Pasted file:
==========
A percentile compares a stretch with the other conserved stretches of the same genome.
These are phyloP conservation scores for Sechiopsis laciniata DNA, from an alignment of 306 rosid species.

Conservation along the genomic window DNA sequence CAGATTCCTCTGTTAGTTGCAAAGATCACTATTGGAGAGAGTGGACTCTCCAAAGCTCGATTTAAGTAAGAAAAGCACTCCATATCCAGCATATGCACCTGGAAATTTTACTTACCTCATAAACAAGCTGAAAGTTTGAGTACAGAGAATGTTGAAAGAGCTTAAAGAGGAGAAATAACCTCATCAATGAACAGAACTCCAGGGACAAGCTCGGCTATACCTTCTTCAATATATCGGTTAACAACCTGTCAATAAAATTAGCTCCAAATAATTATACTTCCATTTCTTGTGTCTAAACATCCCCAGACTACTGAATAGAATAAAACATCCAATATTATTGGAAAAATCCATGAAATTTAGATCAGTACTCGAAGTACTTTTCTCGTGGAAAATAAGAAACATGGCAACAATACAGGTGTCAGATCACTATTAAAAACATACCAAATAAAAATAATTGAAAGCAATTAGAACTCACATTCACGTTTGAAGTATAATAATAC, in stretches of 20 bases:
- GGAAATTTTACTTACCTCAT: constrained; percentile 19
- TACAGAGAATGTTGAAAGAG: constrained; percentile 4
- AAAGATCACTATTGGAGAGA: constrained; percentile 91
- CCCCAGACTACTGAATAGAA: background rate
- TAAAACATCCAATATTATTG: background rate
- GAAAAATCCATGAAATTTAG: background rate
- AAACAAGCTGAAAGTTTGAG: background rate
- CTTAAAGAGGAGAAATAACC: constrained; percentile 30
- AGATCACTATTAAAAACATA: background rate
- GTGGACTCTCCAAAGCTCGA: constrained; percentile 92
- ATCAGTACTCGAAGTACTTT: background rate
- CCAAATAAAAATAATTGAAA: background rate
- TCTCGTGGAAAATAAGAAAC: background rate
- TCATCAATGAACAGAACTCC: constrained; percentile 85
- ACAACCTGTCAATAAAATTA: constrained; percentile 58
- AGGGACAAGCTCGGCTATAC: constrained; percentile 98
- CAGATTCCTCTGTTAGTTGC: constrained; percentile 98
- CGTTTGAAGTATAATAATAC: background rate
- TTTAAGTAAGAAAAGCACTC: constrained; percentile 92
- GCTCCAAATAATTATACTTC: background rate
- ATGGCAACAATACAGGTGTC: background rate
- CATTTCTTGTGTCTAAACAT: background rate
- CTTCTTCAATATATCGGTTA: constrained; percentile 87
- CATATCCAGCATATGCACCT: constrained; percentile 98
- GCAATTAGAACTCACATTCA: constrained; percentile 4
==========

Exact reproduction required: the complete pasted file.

A percentile compares a stretch with the other conserved stretches of the same genome.
These are phyloP conservation scores for Sechiopsis laciniata DNA, from an alignment of 306 rosid species.

Conservation along the genomic window DNA sequence CAGATTCCTCTGTTAGTTGCAAAGATCACTATTGGAGAGAGTGGACTCTCCAAAGCTCGATTTAAGTAAGAAAAGCACTCCATATCCAGCATATGCACCTGGAAATTTTACTTACCTCATAAACAAGCTGAAAGTTTGAGTACAGAGAATGTTGAAAGAGCTTAAAGAGGAGAAATAACCTCATCAATGAACAGAACTCCAGGGACAAGCTCGGCTATACCTTCTTCAATATATCGGTTAACAACCTGTCAATAAAATTAGCTCCAAATAATTATACTTCCATTTCTTGTGTCTAAACATCCCCAGACTACTGAATAGAATAAAACATCCAATATTATTGGAAAAATCCATGAAATTTAGATCAGTACTCGAAGTACTTTTCTCGTGGAAAATAAGAAACATGGCAACAATACAGGTGTCAGATCACTATTAAAAACATACCAAATAAAAATAATTGAAAGCAATTAGAACTCACATTCACGTTTGAAGTATAATAATAC, in stretches of 20 bases:
- GGAAATTTTACTTACCTCAT: constrained; percentile 19
- TACAGAGAATGTTGAAAGAG: constrained; percentile 4
- AAAGATCACTATTGGAGAGA: constrained; percentile 91
- CCCCAGACTACTGAATAGAA: background rate
- TAAAACATCCAATATTATTG: background rate
- GAAAAATCCATGAAATTTAG: background rate
- AAACAAGCTGAAAGTTTGAG: background rate
- CTTAAAGAGGAGAAATAACC: constrained; percentile 30
- AGATCACTATTAAAAACATA: background rate
- GTGGACTCTCCAAAGCTCGA: constrained; percentile 92
- ATCAGTACTCGAAGTACTTT: background rate
- CCAAATAAAAATAATTGAAA: background rate
- TCTCGTGGAAAATAAGAAAC: background rate
- TCATCAATGAACAGAACTCC: constrained; percentile 85
- ACAACCTGTCAATAAAATTA: constrained; percentile 58
- AGGGACAAGCTCGGCTATAC: constrained; percentile 98
- CAGATTCCTCTGTTAGTTGC: constrained; percentile 98
- CGTTTGAAGTATAATAATAC: background rate
- TTTAAGTAAGAAAAGCACTC: constrained; percentile 92
- GCTCCAAATAATTATACTTC: background rate
- ATGGCAACAATACAGGTGTC: background rate
- CATTTCTTGTGTCTAAACAT: background rate
- CTTCTTCAATATATCGGTTA: constrained; percentile 87
- CATATCCAGCATATGCACCT: constrained; percentile 98
- GCAATTAGAACTCACATTCA: constrained; percentile 4